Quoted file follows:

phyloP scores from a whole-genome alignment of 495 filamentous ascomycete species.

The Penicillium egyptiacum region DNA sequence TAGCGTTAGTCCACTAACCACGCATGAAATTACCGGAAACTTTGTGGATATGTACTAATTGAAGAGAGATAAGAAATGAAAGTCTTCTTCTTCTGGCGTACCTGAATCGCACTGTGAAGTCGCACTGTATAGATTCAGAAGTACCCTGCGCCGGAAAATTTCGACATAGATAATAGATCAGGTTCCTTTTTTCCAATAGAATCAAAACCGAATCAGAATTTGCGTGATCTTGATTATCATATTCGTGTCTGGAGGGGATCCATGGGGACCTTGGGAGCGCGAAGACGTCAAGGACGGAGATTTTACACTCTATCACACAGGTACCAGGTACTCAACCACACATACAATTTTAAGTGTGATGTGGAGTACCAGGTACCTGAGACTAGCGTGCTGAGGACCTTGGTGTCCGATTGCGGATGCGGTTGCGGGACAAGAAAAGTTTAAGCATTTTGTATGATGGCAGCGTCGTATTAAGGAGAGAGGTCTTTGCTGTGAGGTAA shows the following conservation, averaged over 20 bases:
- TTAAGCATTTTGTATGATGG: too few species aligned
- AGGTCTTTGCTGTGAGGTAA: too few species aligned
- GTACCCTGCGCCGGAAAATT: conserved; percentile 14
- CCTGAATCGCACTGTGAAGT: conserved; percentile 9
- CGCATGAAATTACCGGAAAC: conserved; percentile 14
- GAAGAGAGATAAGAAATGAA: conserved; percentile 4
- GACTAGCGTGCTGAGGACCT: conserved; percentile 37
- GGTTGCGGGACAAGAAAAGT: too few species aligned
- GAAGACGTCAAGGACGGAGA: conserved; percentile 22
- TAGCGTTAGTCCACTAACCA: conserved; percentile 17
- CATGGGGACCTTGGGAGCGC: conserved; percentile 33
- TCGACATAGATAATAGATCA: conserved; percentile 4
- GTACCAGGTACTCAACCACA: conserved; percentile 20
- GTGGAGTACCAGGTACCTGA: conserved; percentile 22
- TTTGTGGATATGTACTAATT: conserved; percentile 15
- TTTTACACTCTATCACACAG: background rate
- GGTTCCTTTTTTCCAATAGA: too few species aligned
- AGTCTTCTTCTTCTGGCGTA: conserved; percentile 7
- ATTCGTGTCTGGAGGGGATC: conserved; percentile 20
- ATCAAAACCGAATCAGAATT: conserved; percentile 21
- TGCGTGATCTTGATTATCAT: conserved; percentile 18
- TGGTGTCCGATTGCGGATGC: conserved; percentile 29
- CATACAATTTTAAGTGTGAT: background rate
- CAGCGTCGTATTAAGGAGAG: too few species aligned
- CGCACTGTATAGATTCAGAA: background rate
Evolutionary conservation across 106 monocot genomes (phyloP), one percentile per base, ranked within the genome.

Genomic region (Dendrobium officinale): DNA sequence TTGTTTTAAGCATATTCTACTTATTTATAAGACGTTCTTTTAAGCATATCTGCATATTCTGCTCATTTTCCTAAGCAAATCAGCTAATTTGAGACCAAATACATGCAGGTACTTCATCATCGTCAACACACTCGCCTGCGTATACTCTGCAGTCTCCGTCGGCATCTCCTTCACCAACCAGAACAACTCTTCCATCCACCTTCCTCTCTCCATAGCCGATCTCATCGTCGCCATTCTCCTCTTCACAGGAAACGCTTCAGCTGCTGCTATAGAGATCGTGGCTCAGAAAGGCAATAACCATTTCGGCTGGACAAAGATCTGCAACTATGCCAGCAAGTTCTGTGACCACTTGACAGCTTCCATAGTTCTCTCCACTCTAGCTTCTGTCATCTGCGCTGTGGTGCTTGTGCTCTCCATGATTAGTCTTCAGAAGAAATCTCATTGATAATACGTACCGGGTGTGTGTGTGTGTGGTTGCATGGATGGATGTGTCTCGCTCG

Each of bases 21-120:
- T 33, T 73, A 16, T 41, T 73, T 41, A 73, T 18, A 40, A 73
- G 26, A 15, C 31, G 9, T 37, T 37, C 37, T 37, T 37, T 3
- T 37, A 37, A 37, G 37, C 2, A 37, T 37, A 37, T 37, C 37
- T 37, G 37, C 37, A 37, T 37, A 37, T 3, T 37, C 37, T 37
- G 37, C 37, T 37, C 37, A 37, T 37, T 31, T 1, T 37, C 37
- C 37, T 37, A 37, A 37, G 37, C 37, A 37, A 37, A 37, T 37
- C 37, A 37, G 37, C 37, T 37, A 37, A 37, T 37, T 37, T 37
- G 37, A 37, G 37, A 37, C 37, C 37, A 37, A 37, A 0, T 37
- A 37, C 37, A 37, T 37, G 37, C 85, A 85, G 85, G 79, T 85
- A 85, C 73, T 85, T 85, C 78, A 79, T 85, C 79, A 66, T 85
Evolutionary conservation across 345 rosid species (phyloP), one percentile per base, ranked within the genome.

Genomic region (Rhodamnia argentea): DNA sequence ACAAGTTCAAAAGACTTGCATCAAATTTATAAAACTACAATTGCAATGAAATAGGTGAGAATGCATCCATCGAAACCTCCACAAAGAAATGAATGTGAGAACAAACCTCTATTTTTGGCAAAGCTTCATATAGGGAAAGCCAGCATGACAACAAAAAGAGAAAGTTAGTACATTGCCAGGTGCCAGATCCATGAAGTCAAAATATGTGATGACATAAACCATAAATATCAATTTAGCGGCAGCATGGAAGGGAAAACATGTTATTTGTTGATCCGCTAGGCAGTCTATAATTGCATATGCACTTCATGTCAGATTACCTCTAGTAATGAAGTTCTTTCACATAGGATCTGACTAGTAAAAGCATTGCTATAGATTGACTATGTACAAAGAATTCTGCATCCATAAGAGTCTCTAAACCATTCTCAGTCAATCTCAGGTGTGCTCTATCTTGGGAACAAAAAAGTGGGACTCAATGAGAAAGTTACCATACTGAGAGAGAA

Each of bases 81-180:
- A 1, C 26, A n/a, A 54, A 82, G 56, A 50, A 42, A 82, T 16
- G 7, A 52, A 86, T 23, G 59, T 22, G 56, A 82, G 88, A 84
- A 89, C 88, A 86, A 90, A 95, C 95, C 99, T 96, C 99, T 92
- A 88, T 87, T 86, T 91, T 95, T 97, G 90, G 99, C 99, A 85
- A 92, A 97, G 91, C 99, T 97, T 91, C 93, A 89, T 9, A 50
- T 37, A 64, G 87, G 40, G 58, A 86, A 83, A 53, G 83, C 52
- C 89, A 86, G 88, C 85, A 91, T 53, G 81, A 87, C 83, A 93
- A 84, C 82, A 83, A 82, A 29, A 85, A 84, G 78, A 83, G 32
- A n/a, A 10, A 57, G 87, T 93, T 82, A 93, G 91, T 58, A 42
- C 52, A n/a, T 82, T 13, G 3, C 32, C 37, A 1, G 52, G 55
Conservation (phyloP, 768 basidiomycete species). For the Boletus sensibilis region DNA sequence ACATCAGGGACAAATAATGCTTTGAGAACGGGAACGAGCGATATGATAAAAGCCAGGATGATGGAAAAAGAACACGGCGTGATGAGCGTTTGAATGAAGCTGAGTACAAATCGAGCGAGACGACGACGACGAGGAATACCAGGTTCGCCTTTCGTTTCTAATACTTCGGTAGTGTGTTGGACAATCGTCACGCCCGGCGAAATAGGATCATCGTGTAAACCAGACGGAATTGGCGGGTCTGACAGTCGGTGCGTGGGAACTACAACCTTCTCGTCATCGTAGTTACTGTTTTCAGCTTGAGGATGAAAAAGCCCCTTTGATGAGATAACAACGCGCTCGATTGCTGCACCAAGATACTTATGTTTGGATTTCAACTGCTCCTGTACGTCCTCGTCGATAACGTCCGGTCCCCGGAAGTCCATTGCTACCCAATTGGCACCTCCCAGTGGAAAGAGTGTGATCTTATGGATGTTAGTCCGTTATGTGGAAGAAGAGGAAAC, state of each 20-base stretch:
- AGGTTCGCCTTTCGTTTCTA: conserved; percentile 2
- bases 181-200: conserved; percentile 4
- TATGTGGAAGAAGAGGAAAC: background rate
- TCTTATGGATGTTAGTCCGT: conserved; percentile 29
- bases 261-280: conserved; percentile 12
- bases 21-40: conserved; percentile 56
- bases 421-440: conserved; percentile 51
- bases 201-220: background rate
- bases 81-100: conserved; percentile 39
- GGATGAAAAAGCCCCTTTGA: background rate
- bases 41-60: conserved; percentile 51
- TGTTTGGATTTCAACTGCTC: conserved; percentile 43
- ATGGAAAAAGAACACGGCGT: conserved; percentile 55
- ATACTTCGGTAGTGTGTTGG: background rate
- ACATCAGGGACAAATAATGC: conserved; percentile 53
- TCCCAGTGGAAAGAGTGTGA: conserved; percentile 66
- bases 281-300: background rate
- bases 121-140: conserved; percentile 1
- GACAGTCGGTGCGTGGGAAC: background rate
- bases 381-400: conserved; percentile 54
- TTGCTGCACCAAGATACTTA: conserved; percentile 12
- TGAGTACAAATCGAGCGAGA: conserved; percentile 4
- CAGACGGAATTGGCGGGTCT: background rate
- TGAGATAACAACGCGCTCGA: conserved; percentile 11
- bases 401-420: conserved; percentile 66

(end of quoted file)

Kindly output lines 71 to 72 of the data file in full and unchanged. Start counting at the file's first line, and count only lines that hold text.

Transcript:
- bases 281-300: background rate
- bases 121-140: conserved; percentile 1